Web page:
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    California Has 6th Lowest Teen Labor Force Participation Rate in U.S.

    Mike LaFirenza

    Volatility in the U.S. labor market during the COVID-19 pandemic has produced many challenges for employers and laborers alike, and the teenage labor force is no different.

    In 2020, when much of the economy was shut down or operating at reduced capacity, many of the industries that were hardest-hit were also those that typically employ a higher share of teens, like food service and retail. As a result, the summer of 2020 saw a noticeable downturn in the share of teens who were working, nearly eliminating the modest gains in teen employment since the Great Recession.

    More recently, employers have been experiencing a shortage of labor that may provide new job opportunities for teenage workers. Many of the positions that employers eliminated last year are now the ones that employers are struggling to fill with quit rates at historic highs and the overall labor force participation rate still well below pre-pandemic levels. And with employers raising wages to attract new hires, teens who are looking for work stand to benefit.

    Despite current conditions, it appears unlikely that teen labor force participation will reverse a decades-long decline. Trends in teen employment tend to be seasonal, as more teens are able to work in the summer, and cyclical, as employers are more likely to hire entry-level workers when the economy is good and cut those positions in lean times. Even after accounting for these variations, the downward trend in teen employment in recent years is unmistakable. Looking at statistics dating back to 1948, teen labor force participation peaked at nearly 60% in the late 1970s, and more than half of teens were working up until the turn of the century. Participation dropped to around 35% in the wake of the Great Recession and has remained fairly flat ever since.

    Researchers have identified several explanations for why recent generations of teenagers are working less than their predecessors. One of the primary factors is that young people face more time pressure from school, which has made it difficult to work during the school year. In the summer, extended school years and programs for remediation or enrichment similarly pose obstacles to working. Additionally, employers today offer fewer of the low-level positions for which teens are qualified, and teenagers face more competition for these roles from older workers and immigrants.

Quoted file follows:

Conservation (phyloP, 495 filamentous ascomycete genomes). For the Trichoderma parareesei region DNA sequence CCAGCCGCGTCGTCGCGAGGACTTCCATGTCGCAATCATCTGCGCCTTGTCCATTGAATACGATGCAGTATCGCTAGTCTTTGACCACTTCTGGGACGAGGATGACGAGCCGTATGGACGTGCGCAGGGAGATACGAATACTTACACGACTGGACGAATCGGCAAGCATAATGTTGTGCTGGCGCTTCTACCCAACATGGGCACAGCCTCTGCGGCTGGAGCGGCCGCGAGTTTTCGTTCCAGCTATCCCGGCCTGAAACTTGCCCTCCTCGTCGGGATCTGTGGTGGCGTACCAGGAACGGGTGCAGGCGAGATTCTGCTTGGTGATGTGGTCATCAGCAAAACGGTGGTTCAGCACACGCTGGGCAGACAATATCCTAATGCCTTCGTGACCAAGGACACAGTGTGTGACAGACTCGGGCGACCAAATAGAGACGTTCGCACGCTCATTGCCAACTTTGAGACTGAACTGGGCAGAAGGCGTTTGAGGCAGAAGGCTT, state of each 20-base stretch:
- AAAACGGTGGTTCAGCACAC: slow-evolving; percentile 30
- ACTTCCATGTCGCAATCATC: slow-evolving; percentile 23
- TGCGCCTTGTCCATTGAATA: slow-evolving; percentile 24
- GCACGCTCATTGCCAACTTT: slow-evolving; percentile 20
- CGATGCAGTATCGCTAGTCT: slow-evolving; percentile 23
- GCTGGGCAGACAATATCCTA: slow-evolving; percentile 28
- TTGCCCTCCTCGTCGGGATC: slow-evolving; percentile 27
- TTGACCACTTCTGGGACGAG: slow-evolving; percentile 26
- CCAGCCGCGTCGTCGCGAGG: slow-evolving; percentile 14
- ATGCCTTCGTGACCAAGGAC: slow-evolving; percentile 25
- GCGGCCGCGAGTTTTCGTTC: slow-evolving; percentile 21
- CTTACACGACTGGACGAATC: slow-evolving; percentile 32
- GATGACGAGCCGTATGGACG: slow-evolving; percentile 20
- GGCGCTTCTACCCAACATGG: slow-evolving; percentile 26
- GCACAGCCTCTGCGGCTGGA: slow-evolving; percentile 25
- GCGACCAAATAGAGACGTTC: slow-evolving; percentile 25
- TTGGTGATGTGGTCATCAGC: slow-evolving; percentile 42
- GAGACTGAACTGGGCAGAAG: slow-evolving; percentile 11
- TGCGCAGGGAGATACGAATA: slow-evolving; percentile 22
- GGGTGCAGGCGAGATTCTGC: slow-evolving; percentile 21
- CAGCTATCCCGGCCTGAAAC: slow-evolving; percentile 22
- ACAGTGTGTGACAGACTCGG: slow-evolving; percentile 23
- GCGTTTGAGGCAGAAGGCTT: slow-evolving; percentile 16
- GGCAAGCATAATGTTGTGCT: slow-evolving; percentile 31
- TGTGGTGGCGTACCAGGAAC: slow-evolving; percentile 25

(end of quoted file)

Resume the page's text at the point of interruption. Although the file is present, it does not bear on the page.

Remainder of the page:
One additional factor in teen employment is the minimum wage. Because teens have fewer specialized skills and less work experience, employers usually pay them at lower levels than older and more experienced workers. The federal minimum hourly wage has been set at $7.25 since 2009, but more than half of states have introduced minimum wages above that standard. Recent years have also seen nationwide campaigns to raise wages to $15 per hour or more. In jurisdictions where minimum wages are higher, there is some correlation with lower teen employment, as employers looking to save on labor costs may decline to hire younger workers. As a result, further increases to minimum wage standards would benefit the teens who do work but could also lead to declines in teen employment overall.

    State level data shows that wages are not the only factor that determines teen employment. For example, Utah and Mississippi both have the lowest possible minimum wage of $7.25 per hour. Utah leads the nation with a 53.2% labor force participation rate for teenagers, while Mississippi has the second-lowest rate at 25.5%. In general, most of the states with the highest teen labor force participation are found in the Midwest and Mountain West, which may be a product of demographic, economic, or cultural factors in those states.

    Data on teen labor force participation, teen population, part-time and full-time workers and the teen unemployment rate are from the U.S. Bureau of Labor Statistics. Minimum wage statistics were compiled from state government websites. To identify the states with the most working teenagers, researchers at Self Financial ranked states based on their teen labor force participation rates for 2020—defined as the total number of teenagers aged 16–19 in the labor force divided by the total, noninstitutionalized population aged 16–19.

    The analysis found that there are 534,000 working teens in California, which amounts to 27.6% of the total teenage population in California. The rate for the country as a whole is 34.5%. Out of the 47 states with complete data included in the analysis, California has the 6th lowest teen labor force participation rate. Here is a summary of the data for California:

    • Teen labor force participation rate: 27.6%
    • Total teens in the labor force: 534,000
    • Total civilian noninstitutionalized population 16–19: 1,933,000
    • Percentage of teen workers that are full-time: 31.9%
    • Percentage of teen workers that are part-time: 68.1%
    • Teen unemployment rate: 23.6%
    • State minimum wage: $14.00

    For reference, here are the statistics for the entire United States:

    • Teen labor force participation rate: 34.5%
    • Total teens in the labor force: 5,720,000
    • Total civilian noninstitutionalized population 16–19: 16,567,000
    • Percentage of teen workers that are full-time: 30.0%
    • Percentage of teen workers that are part-time: 70.0%
    • Teen unemployment rate: 17.9%
    • Federal minimum wage: $7.25

    For more information, a detailed methodology, and complete results, you can find the original report on Self Financial’s website:

    Mike LaFirenza writes for Lattice News Wire

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